“In a study that seems to defy conventional dietary wisdom, scientists have found that adding high salt to a high-fat diet actually prevents weight gain in mice.”1
So, after all this time, is adding salt to the diet not really as consequential as we thought? Can we just douse our food with it, eat whatever foods we fancy and then magically stay lean and fit? Let’s investigate.
The researchers hypothesized that fat and salt, both tasty and easy to overeat, would collectively increase food consumption and promote weight gain. They tested the hypothesis by feeding groups of mice different diets: normal or high-fat chow with varying levels of salt. To their surprise, the mice on the high-fat diet with the lowest salt gained the most weight.
But how can this be? Don’t we need to eat a diet lower in fat and salt, per USDA recommendations,2 in order to be as healthy as possible?
“Our findings, in conjunction with other studies, are showing that there is a wide range of dietary efficiency, or absorption of calories, in the populations, and that may contribute to resistance or sensitivity to weight gain”, says Michael Lutter, MD, PhD, co-senior study author and UI assistant professor of psychiatry.
Well, that certainly makes sense. Humans certainly are not all cut from the same cloth. We have to factor in genetic variability, and nature versus nurture, in terms of what we we’re fed growing up and whether our upbringing favored activity and exercise.
Furthermore, we need to consider what we are eating in the grand scheme of things. How does this affect our macronutrient ratios and consequently what is our body using for its fuel source? For example, if we eat a ‘healthy’ diet with many servings of natural fruit during the day, we provide our body with a constant, steady stream of carbohydrates. This prevents the body from tapping into stored fat which requires the body to put forth significantly more effort. If, however, we begin the process of becoming fat adapted, we force the body to do the latter and turn to fat as its primary fuel source.3
Many of us who are already in sync with the recommendations of a real Paleo diet are comfortable with the recommendation to eat a diet higher in fat. But, the mention of adding salt really throws us a curve ball! After all, added salt is linked to a host of negative side effects including high blood pressure, osteoporosis and kidney stones, stomach cancer, stroke, Menierre’s Syndrome, insomnia, motion sickness, asthma and exercise induced asthma.4
A brief glance at our colleagues, friends and family’s food habits, provide all the proof we need that the typical American is following a diet far too high in sodium. It’s a fair bet most could do with, at the very least, weaning off the salt, by cutting back on the salt shaker and simultaneously omitting processed foodstuffs. But, this begs the question, how should athletes balance their Paleo diets and replace electrolytes through sweat?
Rehydrating with pure water without also replenishing salts can be potentially fatal and lead to hyponatremia, a condition that can occur when the level of sodium in your blood is abnormally low. Drinking too much water during endurance sports causes the sodium in your body to become diluted. When this happens, your body’s water levels rise, and your cells begin to swell. This swelling can cause many health problems, from mild to life threatening.5 Other side effects may include lightheadedness, fatigue, headaches and constipation.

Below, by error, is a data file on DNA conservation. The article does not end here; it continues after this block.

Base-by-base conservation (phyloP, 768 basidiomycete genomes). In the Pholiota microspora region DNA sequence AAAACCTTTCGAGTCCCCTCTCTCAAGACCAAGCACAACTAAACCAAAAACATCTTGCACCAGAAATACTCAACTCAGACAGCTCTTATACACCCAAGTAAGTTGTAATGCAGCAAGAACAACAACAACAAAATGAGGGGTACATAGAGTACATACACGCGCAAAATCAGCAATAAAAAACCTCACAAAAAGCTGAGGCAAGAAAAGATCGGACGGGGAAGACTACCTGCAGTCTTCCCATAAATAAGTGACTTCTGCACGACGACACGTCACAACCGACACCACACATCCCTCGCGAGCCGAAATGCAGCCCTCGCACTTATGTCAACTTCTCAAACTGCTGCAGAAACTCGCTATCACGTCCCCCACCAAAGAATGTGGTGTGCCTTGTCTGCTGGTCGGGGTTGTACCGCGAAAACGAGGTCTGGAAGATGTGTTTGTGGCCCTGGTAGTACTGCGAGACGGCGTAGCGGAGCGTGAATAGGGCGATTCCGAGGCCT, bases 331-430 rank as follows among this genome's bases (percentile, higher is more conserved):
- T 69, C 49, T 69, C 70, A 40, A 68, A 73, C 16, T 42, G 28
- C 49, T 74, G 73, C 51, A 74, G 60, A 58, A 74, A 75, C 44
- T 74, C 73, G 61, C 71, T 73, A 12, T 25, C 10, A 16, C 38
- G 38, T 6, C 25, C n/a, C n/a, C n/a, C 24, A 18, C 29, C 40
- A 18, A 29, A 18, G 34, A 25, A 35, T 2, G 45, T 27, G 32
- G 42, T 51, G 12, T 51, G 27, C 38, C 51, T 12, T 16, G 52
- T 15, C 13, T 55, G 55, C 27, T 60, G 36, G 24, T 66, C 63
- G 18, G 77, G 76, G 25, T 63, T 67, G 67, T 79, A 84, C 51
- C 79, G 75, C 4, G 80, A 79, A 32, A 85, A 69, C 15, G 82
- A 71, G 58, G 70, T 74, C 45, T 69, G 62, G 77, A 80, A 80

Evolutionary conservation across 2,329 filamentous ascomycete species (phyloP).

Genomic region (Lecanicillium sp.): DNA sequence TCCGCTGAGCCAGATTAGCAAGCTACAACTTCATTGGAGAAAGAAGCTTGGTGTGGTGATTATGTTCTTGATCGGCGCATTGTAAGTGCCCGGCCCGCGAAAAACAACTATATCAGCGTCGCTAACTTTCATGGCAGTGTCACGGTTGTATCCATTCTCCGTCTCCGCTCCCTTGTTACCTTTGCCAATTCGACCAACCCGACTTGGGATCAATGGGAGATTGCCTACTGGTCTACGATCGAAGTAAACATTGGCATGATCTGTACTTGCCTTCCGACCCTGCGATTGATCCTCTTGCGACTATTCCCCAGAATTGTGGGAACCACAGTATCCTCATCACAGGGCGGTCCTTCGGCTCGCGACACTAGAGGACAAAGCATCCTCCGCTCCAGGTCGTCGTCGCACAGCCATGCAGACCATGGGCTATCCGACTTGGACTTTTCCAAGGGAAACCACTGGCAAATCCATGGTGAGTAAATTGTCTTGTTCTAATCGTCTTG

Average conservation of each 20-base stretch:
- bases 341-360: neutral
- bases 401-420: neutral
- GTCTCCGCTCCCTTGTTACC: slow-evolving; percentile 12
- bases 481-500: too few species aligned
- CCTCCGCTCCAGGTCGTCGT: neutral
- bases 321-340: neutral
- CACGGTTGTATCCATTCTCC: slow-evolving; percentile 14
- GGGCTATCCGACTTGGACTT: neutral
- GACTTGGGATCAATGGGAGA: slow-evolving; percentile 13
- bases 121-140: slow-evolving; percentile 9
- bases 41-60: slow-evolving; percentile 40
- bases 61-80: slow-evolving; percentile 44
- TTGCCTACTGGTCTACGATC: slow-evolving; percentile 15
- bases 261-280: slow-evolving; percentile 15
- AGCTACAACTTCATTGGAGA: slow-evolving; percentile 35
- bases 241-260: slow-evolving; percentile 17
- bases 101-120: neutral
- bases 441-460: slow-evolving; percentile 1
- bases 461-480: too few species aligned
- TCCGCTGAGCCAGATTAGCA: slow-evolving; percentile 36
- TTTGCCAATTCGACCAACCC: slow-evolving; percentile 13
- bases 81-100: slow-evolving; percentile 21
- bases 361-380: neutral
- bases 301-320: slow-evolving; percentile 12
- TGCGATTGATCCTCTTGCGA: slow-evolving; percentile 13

Moreover, on a low carb diet where the body becomes reliant on fat as its fuel, more salt is used in the process when insulin levels go down and the body starts shedding excess sodium and water along with it. On a high carb diet, insulin signals the cells to store fat and the kidneys to hold on to sodium, which is why people often get rid of excess bloat within a few days of low-carb eating.6
But again, if sodium is a crucial electrolyte in the body, how do we replace it? Presuming you’re following a healthy, high in fat, but void of refined, processed carbs and with adequate wild proteins and local veggies Paleo diet, adding a few pinches of salt to a recovery drink is permitted7 and may, in some instances, be a part of preventing weight gain. The general takeaway is not to simply add salt and watch the pounds melt away. Rather, train your body to become fat adapted in conjunction with following a real Paleo approach.
These findings “may lead to the developments of new anti-obesity treatments” and “may support continued and nuanced discussions of public policies regarding dietary nutrient recommendations.”
Let’s hope the new treatments go beyond a new pill or surgery, and the recommendations are evidenced by science versus the current guidelines deterring us as a society to truly follow a path to optimal health!
 ScienceDaily. ScienceDaily, n.d. Web. 15 June 2015.
 “Dietary Guidelines.” Dietary Guidelines. N.p., n.d. Web. 15 June 2015.
 Volek, Jeff, Stephen D. Phinney, Eric Kossoff, Jacqueline A. Eberstein, and Jimmy Moore. The Art and Science of Low Carbohydrate Living: An Expert Guide to Making the Life-saving Benefits of Carbohydrate Restriction Sustainable and Enjoyable. Lexington, KY: Beyond Obesity, 2011. Print.
 “Sea Salt: Between the Devil and the Deep Blue Sea.” The Paleo Diet. N.p., 20 Apr. 2014. Web. 15 June 2015.
 “Hyponatremia.” – Mayo Clinic. N.p., n.d. Web. 15 June 2015.
 “Insulin’s Impact on Renal Sodium Transport and Blood Pressure in Health, Obesity, and Diabetes.” Insulin’s Impact on Renal Sodium Transport and Blood Pressure in Health, Obesity, and Diabetes. N.p., n.d. Web. 15 June 2015.
 Cordain, Loren, and Joe Friel. “Stages III, IV, V: Eating After Exercise.” The Paleo Diet for Athletes: The Ancient Nutritional Formula for Peak Athletic Performance. New York: Rodale, 2012. 56-57. Print.